Barbara Love gives a training: Building relationships across race and cultural boundaries

[Ed note: Our staff writer reflects on the advice offered by Dr. Barbara Love at the Citizens’ Climate Lobby’s monthly online meeting October 14. Dr. Love is the Professor Emeritus of Social Justice Education at U. Mass–Amherst, recognized internationally for her work on issues of diversity, inclusion and liberation.]

Dr. Love spoke on how to build relationships with those she called “Persons of the Global Majority” (PGM) —that is, people of African heritage —what white people in the US would consider a minority. 

We summarize her points because anyone in the progressive movement (white or PGM) can benefit from using the tips and strategies she outlined. 

To build a relationship, be prepared for some uncomfortable moments.  The culture of PGM is different from yours, but the difference is what makes the relationship worthwhile, so stick with it. Try to make the relationship long-term. Be prepared to talk about race issues, even when the conversation is difficult. If you can talk about problems, the relationship is that much more authentic and real. 

Mind your manners!  Get the name of the other person right. Don’t try to substitute an Anglicized version or a nickname. Practice saying it at home, if it’s hard.  Be able to recognize the other person—don’t confuse him/her with another member of that group.  Don’t go on about someone else in that group that you knew years earlier.  There are lots of Black people in Detroit; why should your current Black companion know, or care about, one you knew earlier? Be present in this moment, with the person you are talking to.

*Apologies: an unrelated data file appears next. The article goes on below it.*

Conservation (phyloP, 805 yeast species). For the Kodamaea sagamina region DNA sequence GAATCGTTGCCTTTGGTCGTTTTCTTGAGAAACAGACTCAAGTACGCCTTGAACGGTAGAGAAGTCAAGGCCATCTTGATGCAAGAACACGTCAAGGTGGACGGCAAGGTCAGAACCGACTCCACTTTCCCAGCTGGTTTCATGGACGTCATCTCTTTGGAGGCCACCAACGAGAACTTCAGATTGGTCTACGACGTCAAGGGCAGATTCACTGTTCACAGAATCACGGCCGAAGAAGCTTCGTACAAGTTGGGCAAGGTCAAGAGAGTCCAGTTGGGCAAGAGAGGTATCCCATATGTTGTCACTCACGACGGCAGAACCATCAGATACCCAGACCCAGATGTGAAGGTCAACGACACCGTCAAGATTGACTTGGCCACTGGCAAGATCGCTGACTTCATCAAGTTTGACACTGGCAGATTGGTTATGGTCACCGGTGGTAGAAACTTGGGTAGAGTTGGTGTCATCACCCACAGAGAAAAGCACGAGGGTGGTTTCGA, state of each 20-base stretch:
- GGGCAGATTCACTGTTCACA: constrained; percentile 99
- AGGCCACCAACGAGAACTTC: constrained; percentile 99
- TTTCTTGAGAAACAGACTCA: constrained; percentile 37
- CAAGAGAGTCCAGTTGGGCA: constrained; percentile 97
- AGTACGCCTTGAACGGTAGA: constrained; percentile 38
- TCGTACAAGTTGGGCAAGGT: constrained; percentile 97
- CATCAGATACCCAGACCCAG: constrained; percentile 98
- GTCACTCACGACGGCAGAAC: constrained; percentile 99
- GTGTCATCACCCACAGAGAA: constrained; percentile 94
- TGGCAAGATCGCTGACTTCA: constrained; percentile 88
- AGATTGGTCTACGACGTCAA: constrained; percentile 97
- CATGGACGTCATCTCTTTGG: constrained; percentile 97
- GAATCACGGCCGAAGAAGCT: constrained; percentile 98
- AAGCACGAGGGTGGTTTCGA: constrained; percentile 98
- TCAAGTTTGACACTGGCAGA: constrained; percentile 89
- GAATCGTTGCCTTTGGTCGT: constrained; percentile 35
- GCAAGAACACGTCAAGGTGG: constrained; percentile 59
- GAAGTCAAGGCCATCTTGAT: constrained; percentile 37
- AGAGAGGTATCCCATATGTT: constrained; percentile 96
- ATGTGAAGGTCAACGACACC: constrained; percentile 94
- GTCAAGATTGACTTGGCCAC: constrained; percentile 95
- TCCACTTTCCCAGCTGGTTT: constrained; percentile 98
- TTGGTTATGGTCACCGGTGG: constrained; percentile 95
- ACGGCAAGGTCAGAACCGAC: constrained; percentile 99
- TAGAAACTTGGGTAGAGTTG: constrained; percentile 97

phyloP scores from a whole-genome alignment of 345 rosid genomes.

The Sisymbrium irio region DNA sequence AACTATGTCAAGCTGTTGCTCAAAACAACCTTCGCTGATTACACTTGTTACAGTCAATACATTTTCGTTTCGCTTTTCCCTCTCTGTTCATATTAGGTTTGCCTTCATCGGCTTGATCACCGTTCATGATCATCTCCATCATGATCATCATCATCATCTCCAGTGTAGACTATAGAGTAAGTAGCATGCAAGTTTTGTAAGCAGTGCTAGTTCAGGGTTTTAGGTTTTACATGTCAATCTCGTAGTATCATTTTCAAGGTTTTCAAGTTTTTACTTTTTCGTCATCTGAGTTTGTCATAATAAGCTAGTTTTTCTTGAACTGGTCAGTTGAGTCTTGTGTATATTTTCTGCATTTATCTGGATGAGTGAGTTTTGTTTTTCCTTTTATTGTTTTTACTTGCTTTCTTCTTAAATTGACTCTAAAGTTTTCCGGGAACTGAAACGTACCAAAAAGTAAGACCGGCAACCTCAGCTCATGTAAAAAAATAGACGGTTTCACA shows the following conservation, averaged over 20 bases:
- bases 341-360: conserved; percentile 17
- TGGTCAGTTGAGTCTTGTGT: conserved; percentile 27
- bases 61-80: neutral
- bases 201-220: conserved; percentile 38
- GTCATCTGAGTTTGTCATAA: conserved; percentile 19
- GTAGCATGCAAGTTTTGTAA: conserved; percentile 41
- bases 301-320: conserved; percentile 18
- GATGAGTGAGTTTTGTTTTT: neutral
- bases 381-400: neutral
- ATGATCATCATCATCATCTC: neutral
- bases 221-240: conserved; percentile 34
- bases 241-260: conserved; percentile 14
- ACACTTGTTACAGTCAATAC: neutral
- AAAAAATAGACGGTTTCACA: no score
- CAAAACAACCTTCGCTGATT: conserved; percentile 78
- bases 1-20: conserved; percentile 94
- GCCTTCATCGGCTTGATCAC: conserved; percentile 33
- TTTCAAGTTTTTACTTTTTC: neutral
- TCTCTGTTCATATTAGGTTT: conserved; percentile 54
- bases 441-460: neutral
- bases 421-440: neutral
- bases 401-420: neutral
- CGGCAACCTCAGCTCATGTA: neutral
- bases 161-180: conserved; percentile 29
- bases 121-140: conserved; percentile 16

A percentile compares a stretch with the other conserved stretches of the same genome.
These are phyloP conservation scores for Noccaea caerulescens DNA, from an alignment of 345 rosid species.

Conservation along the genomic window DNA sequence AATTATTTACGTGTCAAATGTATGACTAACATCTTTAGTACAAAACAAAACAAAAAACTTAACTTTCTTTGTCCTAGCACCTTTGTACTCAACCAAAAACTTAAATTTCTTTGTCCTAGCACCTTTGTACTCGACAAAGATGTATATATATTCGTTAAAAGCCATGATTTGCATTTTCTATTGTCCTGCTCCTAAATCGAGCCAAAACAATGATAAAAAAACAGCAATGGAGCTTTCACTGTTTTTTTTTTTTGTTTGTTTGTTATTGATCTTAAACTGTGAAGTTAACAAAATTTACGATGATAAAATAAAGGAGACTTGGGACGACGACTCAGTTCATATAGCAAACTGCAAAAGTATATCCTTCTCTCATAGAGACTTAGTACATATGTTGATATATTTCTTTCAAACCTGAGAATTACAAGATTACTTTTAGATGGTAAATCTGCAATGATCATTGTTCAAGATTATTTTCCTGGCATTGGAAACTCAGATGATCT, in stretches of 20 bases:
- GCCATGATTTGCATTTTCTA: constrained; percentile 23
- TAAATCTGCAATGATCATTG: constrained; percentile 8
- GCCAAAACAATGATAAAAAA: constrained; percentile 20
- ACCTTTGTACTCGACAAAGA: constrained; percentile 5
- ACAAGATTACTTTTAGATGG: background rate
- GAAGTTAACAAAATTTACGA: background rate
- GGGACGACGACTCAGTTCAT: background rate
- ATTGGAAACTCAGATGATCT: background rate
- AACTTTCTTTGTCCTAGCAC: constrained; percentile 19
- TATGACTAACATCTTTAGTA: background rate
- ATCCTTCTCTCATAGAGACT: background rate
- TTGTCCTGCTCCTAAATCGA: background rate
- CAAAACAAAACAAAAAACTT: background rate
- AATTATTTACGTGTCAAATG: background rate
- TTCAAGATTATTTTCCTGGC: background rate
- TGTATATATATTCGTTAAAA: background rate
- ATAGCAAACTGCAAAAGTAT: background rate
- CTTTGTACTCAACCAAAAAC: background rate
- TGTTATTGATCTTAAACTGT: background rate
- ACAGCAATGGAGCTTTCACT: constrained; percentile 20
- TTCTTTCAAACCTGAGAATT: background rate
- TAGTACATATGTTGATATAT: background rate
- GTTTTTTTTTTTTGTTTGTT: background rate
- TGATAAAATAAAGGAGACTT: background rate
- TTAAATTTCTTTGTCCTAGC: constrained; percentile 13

Be prepared to make mistakes. If you do, acknowledge it; don’t try to continue in hopes everyone will ignore it. Clean it up: ask the PGM what would be a good way to make amends.  Don’t downplay it.  For race issues that come up in conversation, don’t accuse the PGM of being “overly sensitive” or “playing the race card.”  The race card is in play already. Have confidence the issue is something we can manage.

A question came up: what if the PGM is concerned about waste issues, but downplays climate change? Dr. Love said to remind them that they will be affected as much as white people (or more).  We all breathe the same air, we all suffer in the hot spells. 

A homework assignment: get a partner and have a conversation with him or her. Take turns describing your own race and culture, and the earliest memory you have of a relationship with someone of a different race or culture.  End by listing one thing you can do to build a relationship with a PGM. Talk for 5 minutes each. 

Don’t expect your organization to be responsible for building a bridge between cultures. An organization can supply opportunities for interaction, but in the end, relationships will always be person-to-person. Only individuals can build them.  It’s up to you.

 

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